New robotic safety regulations are pending
Standards, including safety standards for robotics, level the playing field in the marketplace when all players meet them. Safety standards lower risk to life and limb, limit liability, help meet market demands, and lower costs by unifying designs and manufacturing. And globally harmonized standards lower costs for machine builders and end users, according to the “Robot Safety Standard Update” from Roberta Nelson Shea, director, Safety and compliance, C&S Wholesale Grocers, and director, safety and compliance, Symbotic LLC.
Nelson Shea, who has been involved in safety for more than 30 years, said safety standards can increase productivity by lowering risks related to machinery and work practices. She presented at the 2013 Robotics Industries Forum in February, organized by the Robotic Industries Association (RIA), and summarized some key points in a short video clip with CFE Media.
Video summary: adoption, plus introduction, bibliography
In the video, Nelson Shea, chair of the RIA Robot Safety Standard Committee, explained that the committee recently submitted to ANSI an update to the Robot Safety Standard (ANSI RIA R15.06-2012). It is a direct adoption of ISO 10218-1 Robots and part-2 Integration, with an R15.06 introduction and bibliography. It helps robot manufacturers, other machine builders, system integrators, and end users, she said, as it brings the world closer to global harmonization of robot safety standards, which should drive down costs. It also includes requirements for optional safety capabilities embedded in robots and for “collaborative” robots, those intended to operate in automatic in the same area and at the same time as humans.
Part 1 relates to robots only, and does not include end-effectors. Also, she said, when the standard talks about operators, it means all personnel, not just personnel associated with production. The new ANSI standard, when approved, will carry a 2012 date because this is when it was submitted to ANSI. To provide for a transition, the existing R15.06-1999 standard can be used until the end of 2014.
Other robotic safety notes, standards, help
A few other notes from her presentation:
– ISO provides a standards framework. ISO standards are voluntary unless adopted as regulation.
– ISO and EN (European) standards are meant for improving trade/ commerce by unifying border requirements.
– ISO 10218-1 applies to the robot manufacturer.
– ISO 10218-2 applies to the suppliers, manufacturers, and integrators of the component or machine (robot system/ cell). If a user acts as supplier or an integrator, the user is required to comply with the standard.
– ISO 10218-2 requires performing a risk assessment.
– ISO 10218-2 allows the minimum (safe) distance to be based on worst anticipated loads, speeds, and extension, not the worst possible.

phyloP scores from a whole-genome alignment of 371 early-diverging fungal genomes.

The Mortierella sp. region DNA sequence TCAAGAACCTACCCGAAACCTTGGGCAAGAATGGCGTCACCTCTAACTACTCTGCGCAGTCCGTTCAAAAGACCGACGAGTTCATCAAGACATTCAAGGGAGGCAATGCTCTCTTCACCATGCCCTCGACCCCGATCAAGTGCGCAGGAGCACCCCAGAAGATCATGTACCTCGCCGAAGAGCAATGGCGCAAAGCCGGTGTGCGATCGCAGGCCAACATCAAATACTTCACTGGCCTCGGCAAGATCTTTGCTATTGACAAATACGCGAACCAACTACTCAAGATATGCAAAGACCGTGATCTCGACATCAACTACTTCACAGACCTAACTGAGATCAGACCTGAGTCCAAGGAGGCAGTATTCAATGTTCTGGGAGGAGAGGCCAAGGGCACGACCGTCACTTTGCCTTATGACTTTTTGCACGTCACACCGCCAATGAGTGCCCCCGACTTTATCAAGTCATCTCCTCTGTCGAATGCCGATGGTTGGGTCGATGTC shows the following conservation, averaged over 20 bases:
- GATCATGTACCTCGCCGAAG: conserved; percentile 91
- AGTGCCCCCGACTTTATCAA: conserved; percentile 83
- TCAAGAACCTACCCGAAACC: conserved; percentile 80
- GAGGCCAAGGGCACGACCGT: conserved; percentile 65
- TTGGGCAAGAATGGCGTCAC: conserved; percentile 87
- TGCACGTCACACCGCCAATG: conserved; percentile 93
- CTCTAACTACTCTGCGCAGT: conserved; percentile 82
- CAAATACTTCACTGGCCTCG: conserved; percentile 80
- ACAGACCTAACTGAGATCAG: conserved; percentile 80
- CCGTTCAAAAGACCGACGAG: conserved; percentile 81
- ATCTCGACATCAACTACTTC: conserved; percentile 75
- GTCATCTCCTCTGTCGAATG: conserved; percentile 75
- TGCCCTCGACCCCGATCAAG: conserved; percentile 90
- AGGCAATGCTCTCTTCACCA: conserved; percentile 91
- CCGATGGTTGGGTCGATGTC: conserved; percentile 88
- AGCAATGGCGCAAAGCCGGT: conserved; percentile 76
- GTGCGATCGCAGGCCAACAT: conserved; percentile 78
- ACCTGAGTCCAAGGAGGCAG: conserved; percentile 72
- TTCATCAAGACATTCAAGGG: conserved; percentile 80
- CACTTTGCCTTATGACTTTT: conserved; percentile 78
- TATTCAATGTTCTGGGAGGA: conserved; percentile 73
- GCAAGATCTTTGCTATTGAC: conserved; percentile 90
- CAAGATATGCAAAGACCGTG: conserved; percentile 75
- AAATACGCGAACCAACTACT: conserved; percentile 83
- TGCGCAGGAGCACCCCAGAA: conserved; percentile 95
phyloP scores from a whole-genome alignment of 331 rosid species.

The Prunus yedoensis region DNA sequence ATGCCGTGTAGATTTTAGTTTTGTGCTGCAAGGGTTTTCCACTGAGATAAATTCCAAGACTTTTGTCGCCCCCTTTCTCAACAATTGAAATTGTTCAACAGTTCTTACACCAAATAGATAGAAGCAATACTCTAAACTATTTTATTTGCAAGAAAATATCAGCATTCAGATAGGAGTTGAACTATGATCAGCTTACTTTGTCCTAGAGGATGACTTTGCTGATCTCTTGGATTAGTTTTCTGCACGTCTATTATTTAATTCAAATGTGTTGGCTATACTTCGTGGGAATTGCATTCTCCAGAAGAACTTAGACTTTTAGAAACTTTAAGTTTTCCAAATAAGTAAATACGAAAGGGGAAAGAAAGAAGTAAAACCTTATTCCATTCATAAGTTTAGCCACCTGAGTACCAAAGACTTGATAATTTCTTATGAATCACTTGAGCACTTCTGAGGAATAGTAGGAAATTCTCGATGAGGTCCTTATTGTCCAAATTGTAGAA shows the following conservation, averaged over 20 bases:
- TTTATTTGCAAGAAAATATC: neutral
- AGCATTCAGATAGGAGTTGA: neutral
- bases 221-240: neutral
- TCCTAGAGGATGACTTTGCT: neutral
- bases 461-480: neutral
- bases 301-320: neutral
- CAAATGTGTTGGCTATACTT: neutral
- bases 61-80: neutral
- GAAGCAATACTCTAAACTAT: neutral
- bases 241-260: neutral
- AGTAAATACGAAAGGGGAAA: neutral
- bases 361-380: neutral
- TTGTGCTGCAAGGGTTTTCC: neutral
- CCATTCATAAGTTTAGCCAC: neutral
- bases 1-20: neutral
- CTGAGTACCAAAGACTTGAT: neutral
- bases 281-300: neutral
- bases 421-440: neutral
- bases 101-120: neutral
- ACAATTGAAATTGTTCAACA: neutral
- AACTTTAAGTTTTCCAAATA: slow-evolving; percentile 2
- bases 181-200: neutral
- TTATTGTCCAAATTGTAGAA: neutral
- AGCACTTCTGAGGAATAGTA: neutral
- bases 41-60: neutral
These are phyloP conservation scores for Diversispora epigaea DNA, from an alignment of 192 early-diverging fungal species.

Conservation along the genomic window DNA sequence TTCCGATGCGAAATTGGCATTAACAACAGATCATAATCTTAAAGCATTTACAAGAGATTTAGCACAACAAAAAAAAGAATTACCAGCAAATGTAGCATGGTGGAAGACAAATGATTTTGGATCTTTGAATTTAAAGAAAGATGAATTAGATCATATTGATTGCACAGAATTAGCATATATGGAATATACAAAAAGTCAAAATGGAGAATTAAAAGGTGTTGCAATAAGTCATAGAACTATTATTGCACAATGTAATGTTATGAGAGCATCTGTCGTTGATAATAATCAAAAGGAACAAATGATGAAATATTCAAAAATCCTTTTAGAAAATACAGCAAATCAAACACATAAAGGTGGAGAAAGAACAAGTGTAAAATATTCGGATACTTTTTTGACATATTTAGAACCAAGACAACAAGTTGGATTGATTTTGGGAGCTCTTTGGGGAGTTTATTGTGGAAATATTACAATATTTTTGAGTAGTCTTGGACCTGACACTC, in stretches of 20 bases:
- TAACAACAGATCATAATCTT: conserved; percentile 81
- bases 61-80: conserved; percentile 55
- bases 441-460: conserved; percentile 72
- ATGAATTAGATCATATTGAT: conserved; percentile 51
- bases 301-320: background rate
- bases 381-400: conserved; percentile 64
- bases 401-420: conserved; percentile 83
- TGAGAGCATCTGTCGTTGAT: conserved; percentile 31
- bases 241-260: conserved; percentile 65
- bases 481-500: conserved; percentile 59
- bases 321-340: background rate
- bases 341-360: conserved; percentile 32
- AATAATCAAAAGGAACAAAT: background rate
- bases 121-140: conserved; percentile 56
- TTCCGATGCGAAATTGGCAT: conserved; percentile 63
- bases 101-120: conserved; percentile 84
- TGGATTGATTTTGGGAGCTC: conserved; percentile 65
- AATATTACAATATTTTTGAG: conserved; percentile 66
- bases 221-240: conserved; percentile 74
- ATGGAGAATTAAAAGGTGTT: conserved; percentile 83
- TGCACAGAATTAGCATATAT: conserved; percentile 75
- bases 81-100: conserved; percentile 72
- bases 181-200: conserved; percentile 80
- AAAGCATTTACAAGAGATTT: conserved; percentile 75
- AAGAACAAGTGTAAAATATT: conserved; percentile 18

– ANSI is market-driven, as is the United States. ANSI provides no technical oversight, rather ANSI requires that standards be developed in accordance with its Essential Guidelines. The premise is that if an accredited organization manages the development process and that process is approved by ANSI, then the resulting standard is appropriate for that market, application, and purpose. ANSI accredits an organization to be a standards development organization (SDO). ANSI standards are not required to use or reference any other ANSI standards.
– American Welding Society (AWS) has a standard for safety of weld robot systems. AWS does not intend to normatively reference the new 2012 RIA safety standard (ANSI RIA R15.06-2012).
– ANSI standards and technical reports are voluntary unless OSHA adopts them, which OSHA rarely does.
– OSHA standards are regulatory (required by law) and NOT comprehensive for machinery. There’s no OSHA robot standard, for instance. OSHA applies to users (at the company that uses a machine). There can be requirements that apply to employees.
– Other ISO robot safety standards activity include Technical Specification (TS) 15066 in process, with information about collaborative robots and their use, including force and power limiting provisions. Rethink Robotics, Universal Robots, ABB, and Kuka have robots that are inherently safe by design.
“This is accomplished by having reduced power and forces (also payload), such that any contact would result in no injury or only a slight injury. When combined with sensing technology, the risk is further reduced to humans who might share the collaborative workspace,” said Nelson Shea.
– Mark T. Hoske, content manager, CFE Media, Control Engineering and Plant Engineering, email@example.com.
www.robotics.org – Robotic Industries Association
Also see the Control Engineering Machine Safety blog, with more safety advice about codes, standards, and best practices related to machine safety.
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